In Quivey, the Court of Appeals for the Eighth Circuit, while deciding for the government and thereby reversing the District Court, 176 F.Supp. 433, stated that all reported estate tax decisions on the question have expressly or implicitly recognized that only where a state statute does not leave a widow's allowance subject to termination can the interest in the decedent's estate qualify as a marital deduction. Georgia falls into this category, and meets this test as the Nebraska statute did not.
In United States v. Trader's National Bank of Kansas, 8 Cir., 1957, 248 F.2d 667, the commuted cash value of dower and homestead interest, terminable interests under the Missouri law, was awarded to the widow on her election after the death of decedent under a Missouri statute and the court held this to be a nonterminable interest qualifying as a part of the marital deduction. In United States v. Crosby, 5 Cir., 1958, 257 F.2d 515 a widow under the Alabama statute waived her dower interest in land so that it might be sold, and took an award, as she had a statutory right to do, in lieu of dower out of the proceeds of the sale, thereby converting her right from a terminable to a non-terminable interest which qualified as a part of marital deduction.
But the government, while recognizing that it is necessary to convert the statutory right into an award before it becomes an interest in property passing within the meaning of 2056(a), would carve out an exception that it is a terminable interest where the state statute requires the widow to be in life and in widowhood to exercise the right.
This will not do. The right is inchoate. It is incapable of transfer or assignment, not subject to lien, or susceptible of valuation. The right holder has no control over the amount of the award under it. It must be claimed while the widow is in life and widowhood, and within the statutory period or it is barred, and it may be lost by taking an inconsistent benefit or by waiver. Once claimed however, and reduced to certainty by the order of the court in the form of an award, it becomes the subject of examination in the light of state law to determine if it will terminate or fail within the meaning of 2056(b) if it is claimed as a deduction under 2056(a). By this standard we hold the Georgia award here to qualify as a marital deduction. It vested indefeasibly.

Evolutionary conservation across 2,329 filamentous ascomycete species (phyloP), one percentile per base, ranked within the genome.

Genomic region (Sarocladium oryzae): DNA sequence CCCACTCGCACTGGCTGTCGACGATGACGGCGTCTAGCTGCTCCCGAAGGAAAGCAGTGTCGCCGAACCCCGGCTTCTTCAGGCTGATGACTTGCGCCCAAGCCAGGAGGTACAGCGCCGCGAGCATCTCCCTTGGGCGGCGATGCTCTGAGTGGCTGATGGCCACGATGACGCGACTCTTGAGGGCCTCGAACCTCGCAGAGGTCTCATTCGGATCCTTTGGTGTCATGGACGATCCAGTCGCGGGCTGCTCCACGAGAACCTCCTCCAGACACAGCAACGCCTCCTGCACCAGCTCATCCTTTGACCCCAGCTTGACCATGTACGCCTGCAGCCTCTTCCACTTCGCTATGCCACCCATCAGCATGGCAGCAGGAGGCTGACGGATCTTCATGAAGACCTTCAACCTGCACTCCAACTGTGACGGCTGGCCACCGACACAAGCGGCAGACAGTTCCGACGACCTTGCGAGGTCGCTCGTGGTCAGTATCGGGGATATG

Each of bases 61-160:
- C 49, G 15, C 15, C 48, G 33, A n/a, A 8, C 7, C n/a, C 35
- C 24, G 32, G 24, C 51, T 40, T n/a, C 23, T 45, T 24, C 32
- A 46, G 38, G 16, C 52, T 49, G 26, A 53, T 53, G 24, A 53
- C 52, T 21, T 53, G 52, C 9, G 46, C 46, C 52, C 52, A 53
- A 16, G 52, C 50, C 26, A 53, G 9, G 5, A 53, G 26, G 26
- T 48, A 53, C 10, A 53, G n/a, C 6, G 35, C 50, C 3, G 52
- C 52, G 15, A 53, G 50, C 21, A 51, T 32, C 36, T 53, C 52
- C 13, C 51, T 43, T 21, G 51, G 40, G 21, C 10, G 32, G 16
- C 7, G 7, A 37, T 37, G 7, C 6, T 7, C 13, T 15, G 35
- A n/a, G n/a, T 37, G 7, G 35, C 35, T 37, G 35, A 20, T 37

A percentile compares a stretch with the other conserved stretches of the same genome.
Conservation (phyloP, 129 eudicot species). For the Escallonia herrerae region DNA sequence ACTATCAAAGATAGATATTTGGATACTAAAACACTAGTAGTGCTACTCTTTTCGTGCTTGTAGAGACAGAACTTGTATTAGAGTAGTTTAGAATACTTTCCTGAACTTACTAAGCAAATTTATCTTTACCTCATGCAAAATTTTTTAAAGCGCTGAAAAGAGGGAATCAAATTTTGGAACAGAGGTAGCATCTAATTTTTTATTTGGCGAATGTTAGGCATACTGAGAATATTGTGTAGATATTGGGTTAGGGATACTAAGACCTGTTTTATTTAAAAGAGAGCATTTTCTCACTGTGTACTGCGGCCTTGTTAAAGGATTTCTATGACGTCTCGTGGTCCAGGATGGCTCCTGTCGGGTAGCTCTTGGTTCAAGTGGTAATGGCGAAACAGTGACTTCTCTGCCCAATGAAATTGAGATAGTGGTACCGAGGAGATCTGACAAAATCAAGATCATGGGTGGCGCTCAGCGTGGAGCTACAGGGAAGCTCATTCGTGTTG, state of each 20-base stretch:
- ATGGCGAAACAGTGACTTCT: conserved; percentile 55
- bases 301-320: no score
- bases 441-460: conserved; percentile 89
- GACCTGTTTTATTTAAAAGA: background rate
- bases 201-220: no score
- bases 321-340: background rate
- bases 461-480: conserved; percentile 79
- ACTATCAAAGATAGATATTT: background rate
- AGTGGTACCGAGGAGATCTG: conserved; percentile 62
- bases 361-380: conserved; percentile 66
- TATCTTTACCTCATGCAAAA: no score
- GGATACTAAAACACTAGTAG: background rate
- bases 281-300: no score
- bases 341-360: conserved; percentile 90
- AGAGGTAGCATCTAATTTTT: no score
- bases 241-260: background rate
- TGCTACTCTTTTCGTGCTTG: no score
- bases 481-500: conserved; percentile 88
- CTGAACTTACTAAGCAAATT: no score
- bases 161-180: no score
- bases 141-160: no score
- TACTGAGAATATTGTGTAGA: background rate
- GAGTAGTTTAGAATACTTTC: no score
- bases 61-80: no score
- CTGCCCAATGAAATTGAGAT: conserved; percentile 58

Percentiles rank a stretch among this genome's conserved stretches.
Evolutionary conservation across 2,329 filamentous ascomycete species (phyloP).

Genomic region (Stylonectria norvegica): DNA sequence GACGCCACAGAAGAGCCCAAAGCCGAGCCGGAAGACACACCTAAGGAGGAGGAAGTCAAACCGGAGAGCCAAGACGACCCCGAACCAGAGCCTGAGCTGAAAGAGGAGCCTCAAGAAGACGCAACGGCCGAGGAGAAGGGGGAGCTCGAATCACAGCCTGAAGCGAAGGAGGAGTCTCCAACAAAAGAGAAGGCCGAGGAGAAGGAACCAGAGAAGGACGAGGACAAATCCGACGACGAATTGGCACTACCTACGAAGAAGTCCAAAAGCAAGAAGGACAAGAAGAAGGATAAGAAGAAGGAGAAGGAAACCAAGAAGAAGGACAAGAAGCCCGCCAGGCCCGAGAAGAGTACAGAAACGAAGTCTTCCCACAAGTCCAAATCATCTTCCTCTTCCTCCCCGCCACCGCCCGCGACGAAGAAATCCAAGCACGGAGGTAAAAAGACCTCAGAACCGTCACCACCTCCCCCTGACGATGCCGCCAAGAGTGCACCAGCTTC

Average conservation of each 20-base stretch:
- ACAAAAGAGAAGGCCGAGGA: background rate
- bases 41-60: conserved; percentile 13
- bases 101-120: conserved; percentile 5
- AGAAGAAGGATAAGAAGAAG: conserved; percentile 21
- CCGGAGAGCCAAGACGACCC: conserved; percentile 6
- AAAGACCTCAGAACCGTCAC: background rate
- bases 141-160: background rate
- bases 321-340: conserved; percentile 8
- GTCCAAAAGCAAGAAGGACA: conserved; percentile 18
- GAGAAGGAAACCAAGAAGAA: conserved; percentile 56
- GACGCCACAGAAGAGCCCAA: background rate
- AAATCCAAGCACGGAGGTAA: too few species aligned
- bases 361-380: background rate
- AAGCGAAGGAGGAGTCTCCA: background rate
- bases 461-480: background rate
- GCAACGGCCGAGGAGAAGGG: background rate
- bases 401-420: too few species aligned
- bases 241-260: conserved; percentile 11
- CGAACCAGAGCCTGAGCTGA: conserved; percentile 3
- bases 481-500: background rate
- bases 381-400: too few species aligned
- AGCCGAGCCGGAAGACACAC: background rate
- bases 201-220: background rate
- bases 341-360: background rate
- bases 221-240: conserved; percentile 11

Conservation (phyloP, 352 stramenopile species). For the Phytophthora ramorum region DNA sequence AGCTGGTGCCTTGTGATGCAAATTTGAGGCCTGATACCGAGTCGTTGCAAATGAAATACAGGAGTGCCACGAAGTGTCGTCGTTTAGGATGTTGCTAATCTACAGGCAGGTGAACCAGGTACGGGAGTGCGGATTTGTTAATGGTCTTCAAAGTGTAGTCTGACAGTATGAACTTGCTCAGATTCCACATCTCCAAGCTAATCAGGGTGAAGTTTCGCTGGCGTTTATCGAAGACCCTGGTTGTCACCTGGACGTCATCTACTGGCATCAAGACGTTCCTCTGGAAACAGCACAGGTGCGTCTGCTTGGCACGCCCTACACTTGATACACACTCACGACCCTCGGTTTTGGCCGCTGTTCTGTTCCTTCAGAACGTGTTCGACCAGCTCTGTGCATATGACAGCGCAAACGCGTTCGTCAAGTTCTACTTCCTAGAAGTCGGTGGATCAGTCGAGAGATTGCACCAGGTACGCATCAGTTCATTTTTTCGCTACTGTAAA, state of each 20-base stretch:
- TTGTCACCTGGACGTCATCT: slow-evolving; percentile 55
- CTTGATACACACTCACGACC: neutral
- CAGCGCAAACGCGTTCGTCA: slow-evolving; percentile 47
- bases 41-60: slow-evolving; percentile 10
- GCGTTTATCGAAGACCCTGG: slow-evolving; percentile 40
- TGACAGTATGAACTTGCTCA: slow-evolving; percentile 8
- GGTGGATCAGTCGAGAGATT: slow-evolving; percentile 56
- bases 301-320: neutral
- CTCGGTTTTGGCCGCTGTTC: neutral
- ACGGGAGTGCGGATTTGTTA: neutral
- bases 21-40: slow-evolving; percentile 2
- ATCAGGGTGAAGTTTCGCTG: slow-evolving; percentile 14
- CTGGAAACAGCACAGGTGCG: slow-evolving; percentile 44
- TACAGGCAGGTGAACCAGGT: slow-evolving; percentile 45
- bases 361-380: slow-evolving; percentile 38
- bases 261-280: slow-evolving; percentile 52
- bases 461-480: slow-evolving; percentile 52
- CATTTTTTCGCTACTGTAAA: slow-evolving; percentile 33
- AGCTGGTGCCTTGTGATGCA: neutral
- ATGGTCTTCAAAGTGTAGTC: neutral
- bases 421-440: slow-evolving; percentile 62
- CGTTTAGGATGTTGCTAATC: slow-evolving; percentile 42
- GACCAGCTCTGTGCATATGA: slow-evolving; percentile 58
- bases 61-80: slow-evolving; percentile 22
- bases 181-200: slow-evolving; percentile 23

This accords with the intent of Congress to extend to married taxpayers in common law states by way of the marital deduction, more properly an exclusion, the advantages of residence in community property jurisdictions, but only when so much of the interest allowed as a marital deduction as is not used up will survive as an asset in the estate of the widow, there to be taxed in due course, and the statute is to be liberally construed to this end. The purpose of the terminable interest rule under 2056(b) is to prevent the deduction of an interest which will not survive. United States v. Crosby,supra. Here the interest survives.
The application of the terminable interest rule to the maintenance allowance for a widow out of the estate of a decedent is entirely dependent, as was said in the concurring opinion in Quivey, on the vagaries of state law. The advantage given to residents of some states, such as Georgia, over those of other states such as California and Nebraska is inherent in the statute. The complexities of the marital deduction are compounded by the fact that every state has statutes of varying forms designed to protect the decedent's family from economic hardship during the administration of estates. See Berlin and Testa, Deductibility of Widow's Allowance under the Marital Deduction, 36 N.Y.U.L.Rev. 1188 (1961). Congress is aware of this lack of uniformity in the application of the marital deduction,5 itself created to promote uniformity, and the condition must continue until that body acts, it being their prerogative to make and amend laws. The judgment is